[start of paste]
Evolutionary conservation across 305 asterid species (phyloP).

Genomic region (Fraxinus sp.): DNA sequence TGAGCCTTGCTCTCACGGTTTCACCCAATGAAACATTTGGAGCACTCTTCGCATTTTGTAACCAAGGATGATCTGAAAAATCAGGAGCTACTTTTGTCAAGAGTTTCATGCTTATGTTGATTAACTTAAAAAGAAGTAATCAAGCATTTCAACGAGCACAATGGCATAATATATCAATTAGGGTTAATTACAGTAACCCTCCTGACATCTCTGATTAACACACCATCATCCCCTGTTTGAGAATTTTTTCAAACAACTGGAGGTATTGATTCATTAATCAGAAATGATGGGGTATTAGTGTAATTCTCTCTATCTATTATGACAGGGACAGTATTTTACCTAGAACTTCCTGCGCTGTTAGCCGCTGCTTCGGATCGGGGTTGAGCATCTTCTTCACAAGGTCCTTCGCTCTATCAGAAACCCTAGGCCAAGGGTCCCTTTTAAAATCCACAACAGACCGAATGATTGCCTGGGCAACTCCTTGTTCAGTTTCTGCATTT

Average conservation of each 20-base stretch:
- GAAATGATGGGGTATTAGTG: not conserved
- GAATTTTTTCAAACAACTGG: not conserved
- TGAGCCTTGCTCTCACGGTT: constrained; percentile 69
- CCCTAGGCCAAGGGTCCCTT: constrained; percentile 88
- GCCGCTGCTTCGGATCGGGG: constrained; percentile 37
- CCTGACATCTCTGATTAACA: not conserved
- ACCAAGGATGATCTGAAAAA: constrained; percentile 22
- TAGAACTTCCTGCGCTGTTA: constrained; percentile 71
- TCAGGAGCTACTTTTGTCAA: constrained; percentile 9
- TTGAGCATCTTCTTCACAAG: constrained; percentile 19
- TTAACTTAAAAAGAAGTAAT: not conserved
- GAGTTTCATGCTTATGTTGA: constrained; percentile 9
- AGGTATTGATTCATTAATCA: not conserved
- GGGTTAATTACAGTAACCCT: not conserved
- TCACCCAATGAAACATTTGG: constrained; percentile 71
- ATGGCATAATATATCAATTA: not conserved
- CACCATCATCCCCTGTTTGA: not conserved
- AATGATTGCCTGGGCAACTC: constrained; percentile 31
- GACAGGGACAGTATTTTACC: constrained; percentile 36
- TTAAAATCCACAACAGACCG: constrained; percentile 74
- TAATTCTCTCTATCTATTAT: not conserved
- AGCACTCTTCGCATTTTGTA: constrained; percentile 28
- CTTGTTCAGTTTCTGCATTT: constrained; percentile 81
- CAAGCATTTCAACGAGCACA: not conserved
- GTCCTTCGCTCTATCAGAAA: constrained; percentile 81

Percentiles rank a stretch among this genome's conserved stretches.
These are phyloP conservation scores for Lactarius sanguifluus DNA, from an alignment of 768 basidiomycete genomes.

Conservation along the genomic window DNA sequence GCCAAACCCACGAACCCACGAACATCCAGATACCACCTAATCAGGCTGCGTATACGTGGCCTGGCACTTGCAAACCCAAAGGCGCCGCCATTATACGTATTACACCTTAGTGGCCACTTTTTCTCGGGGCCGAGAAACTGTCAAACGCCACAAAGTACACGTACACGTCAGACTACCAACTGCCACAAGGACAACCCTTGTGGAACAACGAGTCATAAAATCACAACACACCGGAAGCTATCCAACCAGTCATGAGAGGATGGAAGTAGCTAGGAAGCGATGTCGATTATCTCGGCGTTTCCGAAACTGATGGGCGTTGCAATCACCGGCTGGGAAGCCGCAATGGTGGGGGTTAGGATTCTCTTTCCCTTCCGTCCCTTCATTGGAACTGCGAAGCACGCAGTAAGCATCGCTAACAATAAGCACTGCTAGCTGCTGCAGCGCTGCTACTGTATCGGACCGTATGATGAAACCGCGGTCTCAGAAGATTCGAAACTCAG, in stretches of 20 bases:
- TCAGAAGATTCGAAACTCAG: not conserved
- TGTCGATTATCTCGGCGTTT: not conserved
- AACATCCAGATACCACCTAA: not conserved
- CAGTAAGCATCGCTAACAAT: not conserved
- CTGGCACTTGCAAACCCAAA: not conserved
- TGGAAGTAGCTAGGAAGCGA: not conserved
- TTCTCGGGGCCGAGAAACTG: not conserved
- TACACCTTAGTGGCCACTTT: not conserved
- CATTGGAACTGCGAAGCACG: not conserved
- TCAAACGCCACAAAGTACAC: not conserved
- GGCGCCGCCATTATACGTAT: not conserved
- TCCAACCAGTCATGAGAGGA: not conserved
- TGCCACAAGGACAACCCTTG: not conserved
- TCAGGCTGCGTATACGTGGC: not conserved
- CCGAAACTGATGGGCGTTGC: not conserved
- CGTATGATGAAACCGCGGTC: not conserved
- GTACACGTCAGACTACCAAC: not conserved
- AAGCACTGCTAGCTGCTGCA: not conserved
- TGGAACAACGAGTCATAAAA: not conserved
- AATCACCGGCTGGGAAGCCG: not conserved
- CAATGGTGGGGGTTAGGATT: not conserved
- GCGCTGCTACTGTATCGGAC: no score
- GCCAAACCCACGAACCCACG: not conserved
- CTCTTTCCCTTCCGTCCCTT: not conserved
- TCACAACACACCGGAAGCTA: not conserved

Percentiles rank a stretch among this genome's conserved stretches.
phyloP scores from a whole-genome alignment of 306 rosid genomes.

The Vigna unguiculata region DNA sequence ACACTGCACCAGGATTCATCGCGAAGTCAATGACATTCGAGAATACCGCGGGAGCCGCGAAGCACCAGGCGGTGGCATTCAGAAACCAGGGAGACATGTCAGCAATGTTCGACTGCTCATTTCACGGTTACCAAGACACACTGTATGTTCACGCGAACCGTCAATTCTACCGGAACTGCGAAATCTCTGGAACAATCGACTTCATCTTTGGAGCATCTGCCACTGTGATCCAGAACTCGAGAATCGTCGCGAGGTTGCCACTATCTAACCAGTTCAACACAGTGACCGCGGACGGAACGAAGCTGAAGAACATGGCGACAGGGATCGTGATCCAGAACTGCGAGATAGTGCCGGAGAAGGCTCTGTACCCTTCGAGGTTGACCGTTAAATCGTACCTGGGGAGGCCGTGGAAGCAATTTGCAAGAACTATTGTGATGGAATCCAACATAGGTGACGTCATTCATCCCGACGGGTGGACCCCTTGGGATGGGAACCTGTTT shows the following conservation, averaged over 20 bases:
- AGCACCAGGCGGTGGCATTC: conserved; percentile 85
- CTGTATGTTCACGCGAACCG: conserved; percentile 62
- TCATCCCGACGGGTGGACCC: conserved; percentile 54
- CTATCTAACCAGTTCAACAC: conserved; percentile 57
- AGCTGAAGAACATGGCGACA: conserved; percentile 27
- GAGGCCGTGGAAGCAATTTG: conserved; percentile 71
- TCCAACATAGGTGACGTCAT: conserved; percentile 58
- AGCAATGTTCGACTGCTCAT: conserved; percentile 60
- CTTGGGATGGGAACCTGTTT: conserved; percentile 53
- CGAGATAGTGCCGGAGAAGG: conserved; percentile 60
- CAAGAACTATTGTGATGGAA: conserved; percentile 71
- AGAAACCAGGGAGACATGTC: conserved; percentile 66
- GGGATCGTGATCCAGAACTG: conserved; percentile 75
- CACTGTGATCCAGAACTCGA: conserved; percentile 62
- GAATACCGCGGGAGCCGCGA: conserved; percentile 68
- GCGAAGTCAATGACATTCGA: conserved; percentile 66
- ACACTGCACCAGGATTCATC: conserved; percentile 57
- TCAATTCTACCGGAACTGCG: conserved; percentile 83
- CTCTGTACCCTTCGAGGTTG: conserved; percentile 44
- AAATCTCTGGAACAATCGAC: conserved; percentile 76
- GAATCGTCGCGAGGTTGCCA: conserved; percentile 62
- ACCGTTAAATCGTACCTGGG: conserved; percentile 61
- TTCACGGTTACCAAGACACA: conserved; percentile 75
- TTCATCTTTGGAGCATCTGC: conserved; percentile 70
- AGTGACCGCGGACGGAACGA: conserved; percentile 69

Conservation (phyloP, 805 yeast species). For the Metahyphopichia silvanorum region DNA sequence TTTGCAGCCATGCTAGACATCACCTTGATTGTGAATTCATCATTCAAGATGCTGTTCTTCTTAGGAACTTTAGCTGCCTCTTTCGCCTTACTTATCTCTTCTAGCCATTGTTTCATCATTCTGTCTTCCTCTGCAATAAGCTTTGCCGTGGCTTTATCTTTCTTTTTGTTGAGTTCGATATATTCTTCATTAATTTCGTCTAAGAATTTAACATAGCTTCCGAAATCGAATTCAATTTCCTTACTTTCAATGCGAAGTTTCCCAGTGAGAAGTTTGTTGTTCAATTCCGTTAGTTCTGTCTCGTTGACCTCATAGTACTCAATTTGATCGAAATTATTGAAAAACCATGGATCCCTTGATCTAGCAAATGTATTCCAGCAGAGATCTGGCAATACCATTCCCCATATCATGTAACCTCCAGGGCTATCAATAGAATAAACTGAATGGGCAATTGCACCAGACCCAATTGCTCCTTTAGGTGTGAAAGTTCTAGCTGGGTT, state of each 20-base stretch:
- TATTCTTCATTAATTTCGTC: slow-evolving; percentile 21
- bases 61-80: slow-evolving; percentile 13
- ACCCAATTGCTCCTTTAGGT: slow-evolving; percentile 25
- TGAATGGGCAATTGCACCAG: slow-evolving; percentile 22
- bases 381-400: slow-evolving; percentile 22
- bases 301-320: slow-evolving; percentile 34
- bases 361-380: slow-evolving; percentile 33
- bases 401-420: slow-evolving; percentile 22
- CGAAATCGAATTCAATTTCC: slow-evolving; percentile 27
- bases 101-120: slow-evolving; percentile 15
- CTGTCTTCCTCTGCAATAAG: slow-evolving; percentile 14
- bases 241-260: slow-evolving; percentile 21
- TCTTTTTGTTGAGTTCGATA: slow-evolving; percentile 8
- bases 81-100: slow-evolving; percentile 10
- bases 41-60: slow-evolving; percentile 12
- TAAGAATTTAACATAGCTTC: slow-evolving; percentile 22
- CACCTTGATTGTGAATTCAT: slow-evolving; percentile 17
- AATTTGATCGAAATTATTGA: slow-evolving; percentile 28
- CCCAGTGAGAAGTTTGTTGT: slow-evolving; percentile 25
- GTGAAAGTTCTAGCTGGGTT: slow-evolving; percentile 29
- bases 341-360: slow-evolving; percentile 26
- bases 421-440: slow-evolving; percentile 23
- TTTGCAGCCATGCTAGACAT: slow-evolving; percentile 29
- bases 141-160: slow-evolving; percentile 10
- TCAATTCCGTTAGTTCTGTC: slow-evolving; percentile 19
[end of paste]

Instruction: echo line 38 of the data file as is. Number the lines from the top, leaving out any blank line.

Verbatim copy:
- TTCTCGGGGCCGAGAAACTG: not conserved